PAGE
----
Author: Leah Pattem, Header photo: Flor Ordoqui
In last few days, polls and right-leaning media published that a lurch to the far-right in Spain was all but inevitable. They were so adamant, it felt as though they were almost willing on a far-right shift. Fortunately, and against the so-called odds, Spaniards put just enough left-wing slips in the ballot boxes to stop the far-right trend we’re seeing elsewhere in Europe, keeping the country on the most progressive track in its history.
Ultra-right party Vox halved their seats compared with Spain’s previous general election. Abascal’s archaic rhetoric of slashing the rights of the LGBTQI+ community, women and migrants, and denying climate change during record-breaking heatwaves across Europe didn’t entice voters. The Spain he was fighting for may have existed 50 years ago, but his grotesque, fanciful ideals saw many former Vox voters return to the PP, giving the conservative party the largest vote share it’s seen since their culture of corruption was exposed in 2018, but weakening their coalition partner.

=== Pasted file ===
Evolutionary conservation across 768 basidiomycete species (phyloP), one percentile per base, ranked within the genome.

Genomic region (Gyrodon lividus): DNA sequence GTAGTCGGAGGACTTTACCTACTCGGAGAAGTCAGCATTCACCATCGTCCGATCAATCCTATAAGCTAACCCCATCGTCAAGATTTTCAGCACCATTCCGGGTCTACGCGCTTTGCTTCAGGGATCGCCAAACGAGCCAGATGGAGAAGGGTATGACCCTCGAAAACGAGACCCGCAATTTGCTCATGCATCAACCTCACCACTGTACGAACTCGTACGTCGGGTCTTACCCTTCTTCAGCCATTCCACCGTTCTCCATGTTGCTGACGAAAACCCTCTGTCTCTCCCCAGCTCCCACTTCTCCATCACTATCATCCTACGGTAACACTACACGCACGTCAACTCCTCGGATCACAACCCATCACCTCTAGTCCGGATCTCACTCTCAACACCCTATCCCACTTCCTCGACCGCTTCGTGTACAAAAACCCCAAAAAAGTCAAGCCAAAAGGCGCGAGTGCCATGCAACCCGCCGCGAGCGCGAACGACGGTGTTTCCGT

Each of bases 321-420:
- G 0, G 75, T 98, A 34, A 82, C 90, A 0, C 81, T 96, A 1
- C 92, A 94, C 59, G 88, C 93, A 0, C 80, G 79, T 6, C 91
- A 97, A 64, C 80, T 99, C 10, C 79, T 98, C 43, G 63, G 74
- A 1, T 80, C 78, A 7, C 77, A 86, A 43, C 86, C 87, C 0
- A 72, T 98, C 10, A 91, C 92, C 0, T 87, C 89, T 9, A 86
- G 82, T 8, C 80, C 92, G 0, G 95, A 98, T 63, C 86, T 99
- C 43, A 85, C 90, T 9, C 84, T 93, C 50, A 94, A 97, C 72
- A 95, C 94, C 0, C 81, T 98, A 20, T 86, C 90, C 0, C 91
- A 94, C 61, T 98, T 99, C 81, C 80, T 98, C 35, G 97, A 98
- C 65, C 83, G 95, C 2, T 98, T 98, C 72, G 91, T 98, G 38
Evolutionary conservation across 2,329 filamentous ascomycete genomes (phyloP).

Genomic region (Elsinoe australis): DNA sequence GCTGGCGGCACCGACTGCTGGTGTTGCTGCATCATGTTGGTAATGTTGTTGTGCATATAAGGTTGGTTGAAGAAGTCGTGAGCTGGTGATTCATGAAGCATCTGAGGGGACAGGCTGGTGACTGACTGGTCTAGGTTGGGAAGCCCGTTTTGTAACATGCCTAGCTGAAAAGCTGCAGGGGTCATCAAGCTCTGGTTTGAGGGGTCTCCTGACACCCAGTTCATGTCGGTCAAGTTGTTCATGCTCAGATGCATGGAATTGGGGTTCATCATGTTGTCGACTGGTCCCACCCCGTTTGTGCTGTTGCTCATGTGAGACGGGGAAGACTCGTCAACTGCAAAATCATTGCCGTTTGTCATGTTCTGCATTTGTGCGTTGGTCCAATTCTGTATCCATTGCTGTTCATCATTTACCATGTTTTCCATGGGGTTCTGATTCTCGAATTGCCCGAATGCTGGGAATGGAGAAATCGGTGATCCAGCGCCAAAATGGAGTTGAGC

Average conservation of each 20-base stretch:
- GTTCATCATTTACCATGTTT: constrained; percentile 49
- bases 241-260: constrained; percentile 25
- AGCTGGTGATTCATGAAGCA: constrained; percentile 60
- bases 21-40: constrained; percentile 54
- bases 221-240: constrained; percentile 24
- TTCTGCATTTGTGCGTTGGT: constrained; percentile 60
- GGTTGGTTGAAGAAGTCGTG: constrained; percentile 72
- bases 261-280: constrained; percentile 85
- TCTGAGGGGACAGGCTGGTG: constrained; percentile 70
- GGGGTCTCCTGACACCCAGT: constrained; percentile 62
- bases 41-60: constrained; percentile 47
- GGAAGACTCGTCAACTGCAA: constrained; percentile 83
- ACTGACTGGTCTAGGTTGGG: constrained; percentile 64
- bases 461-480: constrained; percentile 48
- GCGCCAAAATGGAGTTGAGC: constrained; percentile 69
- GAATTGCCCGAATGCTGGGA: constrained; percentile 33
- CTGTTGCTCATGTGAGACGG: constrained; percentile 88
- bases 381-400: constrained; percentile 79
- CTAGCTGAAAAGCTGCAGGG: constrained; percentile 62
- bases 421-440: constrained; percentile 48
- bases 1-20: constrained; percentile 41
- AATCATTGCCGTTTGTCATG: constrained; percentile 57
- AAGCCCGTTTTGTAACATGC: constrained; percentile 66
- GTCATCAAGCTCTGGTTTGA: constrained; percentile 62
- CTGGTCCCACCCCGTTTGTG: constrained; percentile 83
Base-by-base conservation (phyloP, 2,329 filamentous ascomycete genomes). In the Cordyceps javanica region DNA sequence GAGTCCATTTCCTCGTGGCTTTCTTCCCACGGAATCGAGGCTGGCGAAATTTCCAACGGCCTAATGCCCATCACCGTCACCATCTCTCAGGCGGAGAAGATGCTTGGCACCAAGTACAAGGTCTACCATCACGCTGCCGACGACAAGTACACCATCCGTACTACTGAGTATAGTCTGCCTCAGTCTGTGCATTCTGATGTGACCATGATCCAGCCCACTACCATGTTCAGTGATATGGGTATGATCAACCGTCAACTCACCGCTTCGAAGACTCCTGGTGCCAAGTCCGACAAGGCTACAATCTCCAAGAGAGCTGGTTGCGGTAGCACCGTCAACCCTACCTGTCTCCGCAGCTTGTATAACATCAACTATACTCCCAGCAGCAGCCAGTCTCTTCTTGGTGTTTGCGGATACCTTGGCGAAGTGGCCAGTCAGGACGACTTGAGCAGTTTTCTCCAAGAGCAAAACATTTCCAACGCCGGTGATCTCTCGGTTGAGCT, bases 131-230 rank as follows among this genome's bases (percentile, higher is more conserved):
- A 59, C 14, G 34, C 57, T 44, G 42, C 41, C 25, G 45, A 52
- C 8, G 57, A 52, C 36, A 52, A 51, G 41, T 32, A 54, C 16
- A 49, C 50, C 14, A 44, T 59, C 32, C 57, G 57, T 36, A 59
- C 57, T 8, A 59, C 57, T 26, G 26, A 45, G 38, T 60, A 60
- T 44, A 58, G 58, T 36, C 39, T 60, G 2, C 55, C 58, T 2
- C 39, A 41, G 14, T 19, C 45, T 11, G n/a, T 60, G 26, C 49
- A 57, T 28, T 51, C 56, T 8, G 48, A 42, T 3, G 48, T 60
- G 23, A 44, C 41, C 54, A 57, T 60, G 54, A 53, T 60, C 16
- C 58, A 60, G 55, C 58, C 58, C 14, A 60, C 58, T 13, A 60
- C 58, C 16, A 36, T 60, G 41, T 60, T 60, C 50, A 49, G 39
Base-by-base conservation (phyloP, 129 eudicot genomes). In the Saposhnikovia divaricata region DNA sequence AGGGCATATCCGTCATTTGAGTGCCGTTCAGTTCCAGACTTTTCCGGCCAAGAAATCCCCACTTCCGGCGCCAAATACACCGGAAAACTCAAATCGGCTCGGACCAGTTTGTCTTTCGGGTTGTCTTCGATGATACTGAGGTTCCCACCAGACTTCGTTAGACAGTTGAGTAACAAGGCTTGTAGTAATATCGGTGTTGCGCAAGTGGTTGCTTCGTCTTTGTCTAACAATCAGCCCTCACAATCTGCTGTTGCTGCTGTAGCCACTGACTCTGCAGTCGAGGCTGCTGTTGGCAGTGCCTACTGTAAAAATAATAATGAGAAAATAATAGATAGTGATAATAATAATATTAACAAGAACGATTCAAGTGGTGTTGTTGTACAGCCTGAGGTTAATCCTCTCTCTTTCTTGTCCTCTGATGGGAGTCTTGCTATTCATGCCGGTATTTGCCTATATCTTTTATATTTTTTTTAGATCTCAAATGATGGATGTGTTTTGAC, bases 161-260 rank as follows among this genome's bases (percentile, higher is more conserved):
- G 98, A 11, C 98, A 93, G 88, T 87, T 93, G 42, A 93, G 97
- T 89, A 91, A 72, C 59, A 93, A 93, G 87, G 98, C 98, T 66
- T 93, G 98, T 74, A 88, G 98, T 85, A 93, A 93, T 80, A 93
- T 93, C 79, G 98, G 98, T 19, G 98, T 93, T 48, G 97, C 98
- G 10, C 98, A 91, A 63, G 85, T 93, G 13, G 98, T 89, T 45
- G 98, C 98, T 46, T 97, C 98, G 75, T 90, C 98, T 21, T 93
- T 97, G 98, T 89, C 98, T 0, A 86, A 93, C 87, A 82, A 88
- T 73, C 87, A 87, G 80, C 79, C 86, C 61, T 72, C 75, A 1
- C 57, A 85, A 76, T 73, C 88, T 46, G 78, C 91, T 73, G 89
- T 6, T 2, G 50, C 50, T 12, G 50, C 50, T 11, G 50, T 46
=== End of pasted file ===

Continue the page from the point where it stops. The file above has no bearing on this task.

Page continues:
National voter turnout was over 70.4% (4% more than in 2019) but results indicate a more divided election than four years ago. Based on likely pacts, Spain’s right-wing bloc (PP + Vox) could have 169 seats, but the left-wing bloc (PSOE + Sumar + ERC + EAJ-PNV + EH Bildu + BNG) could have 172 seats.
It all comes down to Junts per Catalunya (Catalan independence party) which gained seven seats in this election. If Junts joins forces with current prime minister Pedro Sánchez and second deputy prime minister Yolanda Díaz, the left bloc would have a governing majority. Therefore, the PSOE and Sumar must now negotiate hard over the next few weeks to integrate all left-wing parties and form a stable national government.
If they can’t reach a deal, we’ll have another election. But Pedro Sánchez has ruled that out, assuring us that he can find a solution to forming a government without bringing a politically burnt-out nation to the polling station again.
For now, we should be happy and enjoy our summer. This election has shown that the country is not interested in regressing to the past. ‘No pasaron‘ (they did not pass).